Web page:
Political Pendulum Backswing

SEMA News—February 2019

FROM THE HILL

By Colby Martin

Political Pendulum Backswing

“For every action, there is an equal and opposite reaction.”—Newton’s Third Law of Motion

  House White House PhotoThe 2018 State of the Union speech in the U.S. House chamber.
   

With November’s midterm election now behind us, the American people have once again shifted the balance of power in a different direction. Although 2016 proved to be one of the most contentious U.S. elections in recent memory, the resulting legislative landscape over the past two years has generally been helpful to the automotive specialty-equipment market and the enthusiasts who support it. While there are important long-term efforts needing to be resolved, pro-hobby proposals have outnumbered threats—particularly at the state level. However, don’t count on things remaining the same. Here is a look at some key takeaways from election night 2018.

Not surprisingly, the electorate’s recent movement toward a shift in leadership continues. The nation is clearly more fed up than ever with the status quo in Washington, D.C., and in statehouses from coast to coast. Reports indicate that the number of Americans who voted—114 million—was a record high for a midterm election. In comparison, about 81 million Americans voted in the 2014 midterms. A history-making number of victorious female candidates created a so-called “Women’s Wave.” Even regional ballot initiatives were not immune to surprising results.

Perhaps the most exciting news for the automotive community was the nod to one of our own in Congress: Meyer Distributing President and CEO Mike Braun. Braun was elected by a wide margin to represent Indiana in the U.S. Senate. His contest with incumbent U.S. Senator Joe Donnelly was one of the most closely watched races of the 2018 cycle. Senator Braun is the first SEMA-member company official to be elected to the office.

Mike BraunMeyer Distributing President and CEO Mike Braun accepted the award for the Warehouse Distributor of the Year at the 2017 SEMA Show banquet before going on to be elected U.S. Senator from Indiana.  
   

Braun began working for Meyer Body Co. in 1981 and transitioned its business from manufacturing to distribution, forming Meyer Distributing. Over the following decades, Senator Braun grew the business into a national distribution company with 65 locations in 38 states. As one who uniquely understands the hobby’s importance, Braun’s election is a game-changer, and working with him to protect the rights of enthusiasts will be a welcome opportunity.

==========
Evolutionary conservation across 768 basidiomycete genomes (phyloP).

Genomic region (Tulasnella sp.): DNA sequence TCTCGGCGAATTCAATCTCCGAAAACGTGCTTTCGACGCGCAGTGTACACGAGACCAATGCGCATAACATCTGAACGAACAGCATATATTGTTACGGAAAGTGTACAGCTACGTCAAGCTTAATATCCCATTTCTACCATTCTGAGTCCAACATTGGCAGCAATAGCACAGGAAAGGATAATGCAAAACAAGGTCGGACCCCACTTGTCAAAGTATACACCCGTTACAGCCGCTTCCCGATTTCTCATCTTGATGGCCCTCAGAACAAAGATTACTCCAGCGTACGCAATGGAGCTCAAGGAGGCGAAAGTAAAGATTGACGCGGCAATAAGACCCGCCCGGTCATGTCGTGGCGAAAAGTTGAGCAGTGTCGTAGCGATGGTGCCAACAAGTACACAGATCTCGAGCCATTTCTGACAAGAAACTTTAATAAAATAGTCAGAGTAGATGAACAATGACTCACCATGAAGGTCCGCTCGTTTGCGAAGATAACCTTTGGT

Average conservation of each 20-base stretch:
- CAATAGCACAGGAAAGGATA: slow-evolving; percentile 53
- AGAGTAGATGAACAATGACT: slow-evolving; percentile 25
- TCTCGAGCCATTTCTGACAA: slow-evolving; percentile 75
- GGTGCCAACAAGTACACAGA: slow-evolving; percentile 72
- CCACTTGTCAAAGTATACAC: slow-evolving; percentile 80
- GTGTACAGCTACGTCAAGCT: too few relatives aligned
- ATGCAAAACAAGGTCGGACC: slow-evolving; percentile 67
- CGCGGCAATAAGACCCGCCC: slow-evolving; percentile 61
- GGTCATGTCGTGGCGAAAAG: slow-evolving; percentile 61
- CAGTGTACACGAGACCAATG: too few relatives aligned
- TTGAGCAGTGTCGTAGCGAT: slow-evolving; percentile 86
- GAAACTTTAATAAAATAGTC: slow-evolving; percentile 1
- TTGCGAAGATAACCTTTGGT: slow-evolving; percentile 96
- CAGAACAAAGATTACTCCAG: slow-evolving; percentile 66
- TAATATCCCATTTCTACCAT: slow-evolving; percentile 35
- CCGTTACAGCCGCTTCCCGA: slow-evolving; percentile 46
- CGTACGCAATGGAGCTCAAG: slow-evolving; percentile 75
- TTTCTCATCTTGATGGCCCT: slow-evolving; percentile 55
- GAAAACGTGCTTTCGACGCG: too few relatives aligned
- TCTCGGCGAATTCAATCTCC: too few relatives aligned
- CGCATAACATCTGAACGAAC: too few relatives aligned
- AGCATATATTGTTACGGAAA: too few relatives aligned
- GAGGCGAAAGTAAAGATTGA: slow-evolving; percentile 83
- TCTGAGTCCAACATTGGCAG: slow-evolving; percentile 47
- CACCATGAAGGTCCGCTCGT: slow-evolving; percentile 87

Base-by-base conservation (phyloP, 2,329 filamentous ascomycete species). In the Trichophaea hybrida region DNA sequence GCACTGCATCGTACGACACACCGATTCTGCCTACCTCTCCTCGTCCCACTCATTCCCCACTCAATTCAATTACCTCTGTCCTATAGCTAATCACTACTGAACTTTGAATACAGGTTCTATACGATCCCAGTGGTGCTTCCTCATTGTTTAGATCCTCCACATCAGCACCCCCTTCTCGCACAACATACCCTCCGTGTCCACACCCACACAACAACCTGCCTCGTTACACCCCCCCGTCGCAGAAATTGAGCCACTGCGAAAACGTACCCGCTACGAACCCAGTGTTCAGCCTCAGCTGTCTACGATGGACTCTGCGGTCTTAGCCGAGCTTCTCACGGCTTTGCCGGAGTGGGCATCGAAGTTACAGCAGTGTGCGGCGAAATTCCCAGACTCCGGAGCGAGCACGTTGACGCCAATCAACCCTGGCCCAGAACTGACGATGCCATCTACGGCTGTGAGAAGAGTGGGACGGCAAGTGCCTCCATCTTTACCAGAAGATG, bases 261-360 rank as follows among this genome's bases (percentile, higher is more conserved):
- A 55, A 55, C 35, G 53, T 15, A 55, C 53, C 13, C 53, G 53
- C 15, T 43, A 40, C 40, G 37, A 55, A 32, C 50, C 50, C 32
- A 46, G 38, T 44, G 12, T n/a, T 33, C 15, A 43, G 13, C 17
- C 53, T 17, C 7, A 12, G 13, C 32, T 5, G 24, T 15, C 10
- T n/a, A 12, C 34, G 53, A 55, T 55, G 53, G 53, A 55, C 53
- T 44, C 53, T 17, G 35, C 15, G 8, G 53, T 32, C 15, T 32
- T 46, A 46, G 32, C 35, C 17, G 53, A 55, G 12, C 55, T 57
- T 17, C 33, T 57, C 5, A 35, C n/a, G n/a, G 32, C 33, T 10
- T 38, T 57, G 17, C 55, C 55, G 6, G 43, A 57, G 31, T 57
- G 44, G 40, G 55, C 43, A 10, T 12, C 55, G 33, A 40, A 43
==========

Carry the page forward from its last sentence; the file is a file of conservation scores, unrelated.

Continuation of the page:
Many fresh faces joined Senator Braun in the nation’s capital in January, where both major political parties achieved new seats. As many insiders expected, voters returned power in the U.S. House of Representatives to the Democratic Party for the first time since 2010. At the time of publication, 39 seats had switched hands—with many others still too close to call.

Republicans fared better in the U.S. Senate and grew their majority by two seats. While many assume that a Congressional split between Republican and Democrat control will lead to more gridlock on Capitol Hill, the hope is that good old-fashioned compromise will triumph in the end.

The state level looks strikingly different as well, where the most direct impact of the November ballots might be felt by the auto hobby. Democrats previously had a 10-year electoral slump in most legislatures. They flipped several hundred seats and regained control of five legislative chambers: the Colorado Senate, the New Hampshire House, the Minnesota House, the Maine Senate and the New York Senate. The party also made significant inroads in Pennsylvania, North Carolina and Arizona.

Many governorships also changed hands. Keep in mind that lawmakers within those ranks will be responsible for proposals affecting the majority of issues with the biggest impact on automotive enthusiasts. The areas of titling and emissions requirements for collector vehicles, vehicle property taxes, backyard restoration projects, registration plate options, specialty parts usage, mileage fees and others all fall under state or local jurisdiction rather than federal.

What will the upcoming transition ultimately mean for our beloved cars and trucks? An old saying rings true: “It’s not who you know but who knows you.” Today’s 24-hour news cycle likely won’t reveal that automotive fans exist throughout the government on all sides of the aisle.

Thankfully for us, four-wheeled topics usually don’t fall along party lines or platforms. Personal politics can be set aside when it comes to engine displacement, performance upgrades, rare factory options and the rest. In fact, hundreds of state and federal representatives are affiliated with the hobby-friendly SEMA-supported caucuses. Find out if your lawmakers are listed at www.semasan.com/statecaucus and www.semasan.com/federalcaucus. Locate your elected officials at www.semasan.com under the “Legislators” tab.

With a slew of unfamiliar faces reporting for duty in Washington and in state capitols around the country, rest assured that SEMA and automotive enthusiasts will be forging new relationships with them. But the task can’t be done alone. You and your friends will play a critical role in educating newly elected leaders about the bliss our machines bring.

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